Top 10 Tips for Solo Women Travelers in Europe
Traveling alone can be an incredibly liberating experience. A bonus for women traveling solo in Europe is that the region is fairly safe. Of course, no place is perfect, and you need to use common sense. Consider the following travel tips to help you make the most of your solo voyage:
1. Be Light At Heart & In Luggage
Packing is a great way to get excited, but remember to keep it light. When traveling solo, there is no one to watch your stuff when you need a bathroom break, so only pack what you can carry into a stall with you. If you plan to fly within Europe, remember that discount airlines charge baggage fees.
There are a few “must-haves”: travel size toiletries, a journal and a camera. But remember, the list of the things you really need is shorter: cash, credit cards, your passport. Anything forgotten can be purchased while abroad.
2. Planning Ahead
Some travelers spend months planning. Others, like me, book days before leaving. But one thing you should always book in advance is your first night’s accommodation. Consider your price range. Hostels are cheap, but hotels can be affordable. Convents and university residences are great alternatives too.
Have an idea of the vacancy rate in the areas you plan to visit. Events like the running of the bulls in Pamploma, Spain draw busloads of tourists, and unless you want to sleep on the streets, you may need to book a hostel up to a year ahead.
3. Stay Healthy
You won’t leave Europe very happy if you end up sick. Purchase travel health insurance before you leave, especially for a long trip. Pack medicines and vitamins in their original labeled containers. Take care of yourself on the road: remember to eat, even when you’re busy, drink lots of water, and wear sunscreen.
4. Stay Safety Smart
Even in Europe, women need to stay safety smart, and as a lone traveler, you have to be especially careful. Go with your instincts. If you don’t trust someone, avoid telling them that you are alone. You can always pretend to be meeting a friend or to be married (some women even wear a fake ring).
Guard your belongings. European cities are notorious for pickpockets. Money belts are helpful and should be invisible under your clothing. Lockers can be robbed, so keep your passport and money with you at all times. Always ask an attendant at your hostel to point out the bad parts of town. If you need to use a map, be discrete so you won’t appear lost. Most importantly, walk with confidence and stay aware of your surroundings.
5. Learn Travel Skillz
If the phrase “gets lost in a paper bag” applies to you, consider learning some travel skills before you leave, like how to orient a map and use a compass. When you are lost in the middle of Venice (and you definitely will be), knowing your hostel is north is helpful.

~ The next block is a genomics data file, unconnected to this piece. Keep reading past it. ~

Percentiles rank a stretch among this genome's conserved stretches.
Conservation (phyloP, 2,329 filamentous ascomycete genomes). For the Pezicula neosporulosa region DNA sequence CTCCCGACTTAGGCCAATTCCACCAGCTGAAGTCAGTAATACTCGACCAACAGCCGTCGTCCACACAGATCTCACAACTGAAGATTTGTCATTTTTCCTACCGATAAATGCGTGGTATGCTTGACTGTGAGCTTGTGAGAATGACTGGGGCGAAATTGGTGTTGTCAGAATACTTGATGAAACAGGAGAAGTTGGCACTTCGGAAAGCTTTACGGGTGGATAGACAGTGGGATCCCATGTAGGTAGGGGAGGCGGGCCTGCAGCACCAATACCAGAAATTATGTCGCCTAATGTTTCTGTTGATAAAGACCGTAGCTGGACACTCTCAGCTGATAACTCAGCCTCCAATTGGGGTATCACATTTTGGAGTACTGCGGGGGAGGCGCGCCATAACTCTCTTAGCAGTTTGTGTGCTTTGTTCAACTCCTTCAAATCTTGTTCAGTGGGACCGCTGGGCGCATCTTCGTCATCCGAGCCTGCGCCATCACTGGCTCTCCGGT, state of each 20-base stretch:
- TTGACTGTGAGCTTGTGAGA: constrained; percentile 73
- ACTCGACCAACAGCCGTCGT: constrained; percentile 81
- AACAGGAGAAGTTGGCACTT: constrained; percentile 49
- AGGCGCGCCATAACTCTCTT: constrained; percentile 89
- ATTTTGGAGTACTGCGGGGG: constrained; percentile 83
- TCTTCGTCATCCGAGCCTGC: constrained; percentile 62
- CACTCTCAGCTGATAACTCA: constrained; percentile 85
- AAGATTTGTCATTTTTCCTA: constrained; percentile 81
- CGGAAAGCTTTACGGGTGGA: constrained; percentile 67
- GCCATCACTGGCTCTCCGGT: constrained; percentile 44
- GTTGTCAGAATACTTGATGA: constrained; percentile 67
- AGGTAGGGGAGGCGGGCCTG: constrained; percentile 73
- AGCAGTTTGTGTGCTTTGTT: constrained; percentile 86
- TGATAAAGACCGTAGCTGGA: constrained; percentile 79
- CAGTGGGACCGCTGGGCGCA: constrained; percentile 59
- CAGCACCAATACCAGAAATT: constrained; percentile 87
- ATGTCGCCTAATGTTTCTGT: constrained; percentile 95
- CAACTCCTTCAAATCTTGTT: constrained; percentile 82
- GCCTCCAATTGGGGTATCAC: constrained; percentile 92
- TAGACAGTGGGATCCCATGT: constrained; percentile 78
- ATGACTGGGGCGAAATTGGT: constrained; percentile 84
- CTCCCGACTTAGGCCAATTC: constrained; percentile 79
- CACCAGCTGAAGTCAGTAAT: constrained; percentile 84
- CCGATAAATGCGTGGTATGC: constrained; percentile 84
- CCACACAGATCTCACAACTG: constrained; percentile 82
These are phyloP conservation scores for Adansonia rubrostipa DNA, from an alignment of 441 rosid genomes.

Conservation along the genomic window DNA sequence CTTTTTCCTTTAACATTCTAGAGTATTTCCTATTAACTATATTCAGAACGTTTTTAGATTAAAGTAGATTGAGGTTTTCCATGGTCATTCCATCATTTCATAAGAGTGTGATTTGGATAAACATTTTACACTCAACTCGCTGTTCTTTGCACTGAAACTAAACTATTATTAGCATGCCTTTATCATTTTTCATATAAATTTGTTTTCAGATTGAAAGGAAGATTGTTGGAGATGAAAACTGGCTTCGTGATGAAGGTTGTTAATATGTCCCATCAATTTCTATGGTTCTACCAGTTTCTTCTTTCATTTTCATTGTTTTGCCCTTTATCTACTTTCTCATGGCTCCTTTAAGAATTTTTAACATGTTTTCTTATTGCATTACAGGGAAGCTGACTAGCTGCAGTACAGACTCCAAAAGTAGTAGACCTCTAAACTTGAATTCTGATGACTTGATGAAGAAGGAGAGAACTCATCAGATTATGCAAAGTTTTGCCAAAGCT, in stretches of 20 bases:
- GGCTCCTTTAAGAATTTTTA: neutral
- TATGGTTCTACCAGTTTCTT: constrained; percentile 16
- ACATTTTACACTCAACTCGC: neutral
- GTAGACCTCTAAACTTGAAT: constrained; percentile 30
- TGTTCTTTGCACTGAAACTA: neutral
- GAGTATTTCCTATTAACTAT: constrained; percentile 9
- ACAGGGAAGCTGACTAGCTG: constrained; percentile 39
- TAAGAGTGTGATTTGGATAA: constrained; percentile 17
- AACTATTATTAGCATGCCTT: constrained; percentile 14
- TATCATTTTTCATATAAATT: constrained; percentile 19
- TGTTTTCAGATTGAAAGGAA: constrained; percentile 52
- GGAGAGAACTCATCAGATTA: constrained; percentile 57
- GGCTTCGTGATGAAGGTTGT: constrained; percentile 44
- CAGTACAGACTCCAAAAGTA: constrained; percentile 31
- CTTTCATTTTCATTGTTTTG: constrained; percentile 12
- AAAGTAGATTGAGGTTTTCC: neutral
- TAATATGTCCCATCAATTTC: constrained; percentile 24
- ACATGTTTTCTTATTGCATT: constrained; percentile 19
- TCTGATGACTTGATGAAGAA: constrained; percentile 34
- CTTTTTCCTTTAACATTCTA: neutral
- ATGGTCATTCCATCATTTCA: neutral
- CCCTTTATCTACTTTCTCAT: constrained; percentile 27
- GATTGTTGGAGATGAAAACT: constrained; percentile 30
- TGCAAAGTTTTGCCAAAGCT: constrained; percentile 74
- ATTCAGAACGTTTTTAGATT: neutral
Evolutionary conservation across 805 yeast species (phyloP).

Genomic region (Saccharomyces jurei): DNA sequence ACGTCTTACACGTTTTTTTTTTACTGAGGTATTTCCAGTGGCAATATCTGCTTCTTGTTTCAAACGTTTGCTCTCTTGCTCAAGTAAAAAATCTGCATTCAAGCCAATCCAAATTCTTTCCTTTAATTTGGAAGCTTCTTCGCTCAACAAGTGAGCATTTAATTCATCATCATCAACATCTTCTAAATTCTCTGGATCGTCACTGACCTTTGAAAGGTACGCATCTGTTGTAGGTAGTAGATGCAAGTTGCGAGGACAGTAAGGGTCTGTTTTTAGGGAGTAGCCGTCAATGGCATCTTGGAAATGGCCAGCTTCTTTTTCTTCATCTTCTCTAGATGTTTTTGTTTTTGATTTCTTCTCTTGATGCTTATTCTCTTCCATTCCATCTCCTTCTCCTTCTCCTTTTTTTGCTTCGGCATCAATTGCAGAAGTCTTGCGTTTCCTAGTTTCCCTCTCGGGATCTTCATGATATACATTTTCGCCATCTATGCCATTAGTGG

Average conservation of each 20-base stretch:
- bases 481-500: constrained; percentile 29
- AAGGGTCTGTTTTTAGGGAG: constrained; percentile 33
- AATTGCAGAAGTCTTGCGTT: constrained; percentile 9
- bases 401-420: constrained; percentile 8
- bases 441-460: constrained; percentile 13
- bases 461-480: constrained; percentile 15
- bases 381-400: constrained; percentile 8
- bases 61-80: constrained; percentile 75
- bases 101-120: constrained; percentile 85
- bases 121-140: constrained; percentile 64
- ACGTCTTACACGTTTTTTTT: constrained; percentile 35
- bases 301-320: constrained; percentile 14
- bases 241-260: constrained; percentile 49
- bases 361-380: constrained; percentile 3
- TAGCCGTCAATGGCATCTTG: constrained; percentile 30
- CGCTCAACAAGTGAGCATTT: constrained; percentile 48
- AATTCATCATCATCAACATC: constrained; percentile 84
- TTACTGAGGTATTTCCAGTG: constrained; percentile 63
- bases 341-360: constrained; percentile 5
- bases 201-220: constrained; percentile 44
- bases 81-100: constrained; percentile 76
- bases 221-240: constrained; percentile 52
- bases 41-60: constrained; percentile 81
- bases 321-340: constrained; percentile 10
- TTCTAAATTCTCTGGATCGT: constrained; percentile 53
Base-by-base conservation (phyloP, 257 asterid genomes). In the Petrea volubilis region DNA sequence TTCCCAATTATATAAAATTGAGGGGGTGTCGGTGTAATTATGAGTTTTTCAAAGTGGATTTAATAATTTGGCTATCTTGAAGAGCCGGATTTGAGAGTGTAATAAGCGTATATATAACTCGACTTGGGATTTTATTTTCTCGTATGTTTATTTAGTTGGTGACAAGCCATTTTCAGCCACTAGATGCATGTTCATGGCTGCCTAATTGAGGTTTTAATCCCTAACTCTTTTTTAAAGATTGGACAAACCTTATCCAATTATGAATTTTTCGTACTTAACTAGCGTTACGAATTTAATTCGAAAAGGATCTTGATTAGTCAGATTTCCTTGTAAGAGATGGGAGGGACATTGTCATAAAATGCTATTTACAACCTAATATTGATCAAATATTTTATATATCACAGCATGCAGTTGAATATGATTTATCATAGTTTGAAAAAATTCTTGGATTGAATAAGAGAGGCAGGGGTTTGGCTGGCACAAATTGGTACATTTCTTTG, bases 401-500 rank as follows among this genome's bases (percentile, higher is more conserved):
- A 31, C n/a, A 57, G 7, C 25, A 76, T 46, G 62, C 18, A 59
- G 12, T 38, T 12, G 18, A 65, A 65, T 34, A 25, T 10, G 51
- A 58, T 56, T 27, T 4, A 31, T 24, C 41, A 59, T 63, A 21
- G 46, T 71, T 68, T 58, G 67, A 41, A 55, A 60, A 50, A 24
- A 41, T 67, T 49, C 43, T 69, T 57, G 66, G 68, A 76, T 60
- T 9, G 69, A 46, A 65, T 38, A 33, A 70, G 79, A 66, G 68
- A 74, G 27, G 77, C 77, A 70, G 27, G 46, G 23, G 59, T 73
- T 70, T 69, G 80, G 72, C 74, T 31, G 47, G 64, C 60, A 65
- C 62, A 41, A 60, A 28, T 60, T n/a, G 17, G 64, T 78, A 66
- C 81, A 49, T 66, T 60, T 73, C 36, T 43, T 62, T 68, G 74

It’s also useful to know a few phrases in the local language. It’s considered more polite to ask if someone speaks English in their own language (“Parlez-vous Anglais?” goes a long way in Paris). Another helpful phrase: “excuse me, where is the bathroom?”
6. Talk to Strangers
It might seem counter-intuitive, but traveling alone is a chance to break that childhood rule and talk to as many strangers as you please. Meet locals, meet other travelers and never be afraid to ask questions. I can’t count the number of times I’ve asked for directions and ended up receiving an invitation to an event or a free tour.
7. Have A Back-Up Plan
In case even your best plans go awry, always carry a calling card, a photocopy of your passport, and a stash of emergency cash in a place other than your backpack.
Remember: emergency cash is for EMERGENCIES. Sometimes money is your only escape from an unpleasant situation. Say, for example, you arrive at your hostel in Nice and head out for a day of beaching. Upon returning, you find your dorm has been invaded by leering men. Don’t be nice in Nice. Trust your instincts: pull out the cash and upgrade to a private room.
8. Stay in Touch
Staying in touch begins with a call to your bank and credit card companies, letting them know to expect a list of charges crisscrossing Europe. And don’t forget to bring their numbers with you for emergencies.
It’s also wise to bring contact info for your nation’s embassies. Consider calling ahead to let embassies know you are in town – sometimes you will get invited to lunch.
Stay in touch with family and friends too, so they know you’re safe. But remember that you came to travel – don’t idle away your travel time in an internet café.
9. Don’t Let the Naysayers Get You Down
Many people are mystified by the idea of a woman traveling alone. These people think of loads of reasons you shouldn’t have fun. “Aren’t you lonely?” and “aren’t you scared?” are common questions. Don’t let the naysayers get you down – traveling alone is about you, not them.
10. Indulge Yourself
Traveling alone is a chance to do what you want to do. There are no rules that say you must visit three museums per city, or that you can’t return to your favourite places. After falling in love with Paris, I rearranged my train schedule to return three more times during my trip. Impractical? You bet. But every time I went back, I remembered why I love traveling alone: the absolute freedom to create your own journey.